Primary elections were held across the state of Illinois on Tuesday, March 18. The election gave voters the chance to influence who will represent them at the state and local levels.
Early and absentee voting began in late-February and March for Alexander and Pulaski Counties and was wrapped up over the weekend. Alexander County Clerk and Election Authority Frances Lee opened her office on Saturday to accomodate the last of early voting in the county.
Af 11:00 a.m. on Saturday only five voters had come through the office. The low numbers correlated with state-wide predictions of a low voter turnout.
“It’s been very quiet so far this election,” said Lee. “I think a lot of people have stopped caring. John Q. Public is sick of the back-and-forth fighting between the different sides.”
Lee also cited the small amount of campaign advertising in the area as a factor in the low turnout.
“Usually there are signs and advertisements everywhere,” said Lee. “That’s how people know that there’s an election approaching. There isn’t much of that around this year.”
Monday afternoon saw the distribution of election equipment. Election judges for the county picked up their precinct’s ballots and M100 voting systems. The judges are responsible for the delivery as well as the return of the equipment after the election.
As the voting machines began leaving the County Clerk’s office late Monday afternoon, workers and election judges milled about and conversed with eachother.
“I’m starting to get all nerved up,” said Ellen Henderson-Bigham, a candidate for Alexander County Clerk.
The most closely watched race in this year’s primary election is that for representation in the election for Governor of Illinois.
With five candidates on the ballot in Alexander County, three being Republican, the possibility for change throughout the state is a possibility.
Election judge Vernon Stubblefield had only nine voters come through his precinct at the Alexander County Courthouse by 2 p.m. The slow trickle of voters left judges time to converse and offer ther opinions on the primary election.
“You would think that because of the number of Republican candidates on the ballot there would be more people from the party out voting,” said Vernon.
The Cairo Airport had only 14 voters come through the precinct by 2:30 in the afternoon.
“Some people would sure help the time go by quicker,” said Curtis Jones, and election judge at the Cache precinct.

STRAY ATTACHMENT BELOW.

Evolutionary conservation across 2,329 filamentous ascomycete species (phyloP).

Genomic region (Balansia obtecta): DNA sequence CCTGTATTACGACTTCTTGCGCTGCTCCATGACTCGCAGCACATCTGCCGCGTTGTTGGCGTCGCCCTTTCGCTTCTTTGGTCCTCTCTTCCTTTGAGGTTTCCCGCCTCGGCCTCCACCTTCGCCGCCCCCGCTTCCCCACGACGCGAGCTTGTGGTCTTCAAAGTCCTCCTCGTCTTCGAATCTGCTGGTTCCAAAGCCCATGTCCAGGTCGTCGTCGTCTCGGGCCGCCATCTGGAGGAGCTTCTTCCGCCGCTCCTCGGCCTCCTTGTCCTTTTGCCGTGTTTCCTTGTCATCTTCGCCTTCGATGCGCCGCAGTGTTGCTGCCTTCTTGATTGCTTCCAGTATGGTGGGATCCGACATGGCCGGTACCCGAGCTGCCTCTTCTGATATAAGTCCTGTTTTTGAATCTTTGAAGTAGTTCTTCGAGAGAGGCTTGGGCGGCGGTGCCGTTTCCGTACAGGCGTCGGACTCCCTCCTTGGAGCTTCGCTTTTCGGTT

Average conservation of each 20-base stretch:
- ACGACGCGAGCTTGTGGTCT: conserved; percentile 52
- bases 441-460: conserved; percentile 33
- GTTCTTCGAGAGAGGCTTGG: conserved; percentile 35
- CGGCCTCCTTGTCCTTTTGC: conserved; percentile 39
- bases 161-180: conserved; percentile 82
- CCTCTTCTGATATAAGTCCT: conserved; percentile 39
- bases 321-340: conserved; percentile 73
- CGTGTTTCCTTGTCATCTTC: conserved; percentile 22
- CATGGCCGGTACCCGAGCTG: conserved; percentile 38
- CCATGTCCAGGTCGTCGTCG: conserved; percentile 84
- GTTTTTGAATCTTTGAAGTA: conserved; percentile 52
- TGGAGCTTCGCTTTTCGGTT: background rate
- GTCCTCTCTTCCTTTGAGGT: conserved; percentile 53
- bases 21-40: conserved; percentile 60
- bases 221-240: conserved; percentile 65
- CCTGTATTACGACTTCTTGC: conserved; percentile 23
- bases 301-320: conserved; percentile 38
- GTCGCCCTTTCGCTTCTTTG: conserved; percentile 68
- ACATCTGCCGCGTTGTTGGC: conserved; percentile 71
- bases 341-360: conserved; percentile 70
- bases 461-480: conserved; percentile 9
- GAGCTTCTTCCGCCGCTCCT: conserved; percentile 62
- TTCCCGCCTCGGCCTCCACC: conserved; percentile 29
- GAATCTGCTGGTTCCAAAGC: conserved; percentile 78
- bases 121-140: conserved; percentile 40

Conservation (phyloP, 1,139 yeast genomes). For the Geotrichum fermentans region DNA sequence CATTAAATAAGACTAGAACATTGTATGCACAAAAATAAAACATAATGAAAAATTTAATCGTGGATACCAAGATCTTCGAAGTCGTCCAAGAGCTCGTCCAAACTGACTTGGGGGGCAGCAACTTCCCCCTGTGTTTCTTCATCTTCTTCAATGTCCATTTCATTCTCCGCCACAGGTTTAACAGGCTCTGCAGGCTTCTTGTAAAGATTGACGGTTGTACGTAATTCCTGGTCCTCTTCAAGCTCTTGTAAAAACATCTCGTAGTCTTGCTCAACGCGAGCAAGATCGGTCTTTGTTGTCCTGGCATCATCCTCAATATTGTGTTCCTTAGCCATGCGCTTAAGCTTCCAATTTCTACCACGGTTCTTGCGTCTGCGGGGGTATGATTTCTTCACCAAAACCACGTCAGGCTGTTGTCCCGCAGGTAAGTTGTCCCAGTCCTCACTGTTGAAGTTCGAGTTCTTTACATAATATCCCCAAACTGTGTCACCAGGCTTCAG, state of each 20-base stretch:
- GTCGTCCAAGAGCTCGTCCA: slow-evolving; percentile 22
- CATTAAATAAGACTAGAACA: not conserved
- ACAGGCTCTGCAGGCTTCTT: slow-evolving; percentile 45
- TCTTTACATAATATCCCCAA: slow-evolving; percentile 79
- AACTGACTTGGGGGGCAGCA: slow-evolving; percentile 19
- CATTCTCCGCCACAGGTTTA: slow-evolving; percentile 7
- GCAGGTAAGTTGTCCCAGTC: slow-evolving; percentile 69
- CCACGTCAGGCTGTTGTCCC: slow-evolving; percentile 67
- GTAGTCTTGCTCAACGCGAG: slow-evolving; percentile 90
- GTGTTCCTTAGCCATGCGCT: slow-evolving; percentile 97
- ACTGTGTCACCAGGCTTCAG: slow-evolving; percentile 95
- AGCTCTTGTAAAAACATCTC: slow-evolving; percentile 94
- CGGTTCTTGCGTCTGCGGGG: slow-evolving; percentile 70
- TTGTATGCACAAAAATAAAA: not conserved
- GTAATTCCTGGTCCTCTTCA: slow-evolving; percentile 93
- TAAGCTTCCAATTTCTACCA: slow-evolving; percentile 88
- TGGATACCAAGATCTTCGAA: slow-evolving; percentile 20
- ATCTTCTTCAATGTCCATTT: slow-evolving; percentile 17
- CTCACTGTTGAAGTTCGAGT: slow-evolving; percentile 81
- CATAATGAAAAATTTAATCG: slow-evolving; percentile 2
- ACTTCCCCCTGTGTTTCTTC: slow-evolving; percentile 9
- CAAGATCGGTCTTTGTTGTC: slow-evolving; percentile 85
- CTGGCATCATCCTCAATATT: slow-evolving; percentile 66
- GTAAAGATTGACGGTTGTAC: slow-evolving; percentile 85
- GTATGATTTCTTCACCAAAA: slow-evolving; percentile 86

As polling wound down, workers in the Alexander County Clerk’s office began counting and processing absentee ballots. The process involves comparing records and signatures on previously submitted documents to weed out anyone attempting to vote more than once. Approximately 165 absentee and early ballots were processed and then added to the final tally by the County Clerk’s staff.
By 8:30 p.m. ten of the eleven precincts had reported back with a total eligible turnout of 14.5 percent. Thebes, which struggled with tabulation issues, reported at 9:05 p.m.
A closely watched aspect of the election was the race for Illinois Senate representation. Senator Durbin was opposed by Republicans Jim Oberweis and Doug Traux. Strong opposition to Democrats has been major local news in recent months.
Senator Durbin ran unopposed on the Democratic ticket for position of senator and garnered a majority of votes in Alexander and Pulaski Counties.
Oberweis was victorious on the Republican side of the Senate race with 64 percent of the vote in Alexander County.
Tio Hardiman upset Pat Quinn for nomination to represent the Democratic Party for Illinois Governor in both Alexander and Pulaski Counties.
The complete tabulation revealed that 19.36 percent of eligible voters in Alexander County voted, just shy of the predicted 20 percent. In Pulaski County 18.64 percent of eligible voters took a trip to the polls.
1,082 total votes were cast in Alexander County and 864 in Pulaski County.
(See below for a full breakdown of votes)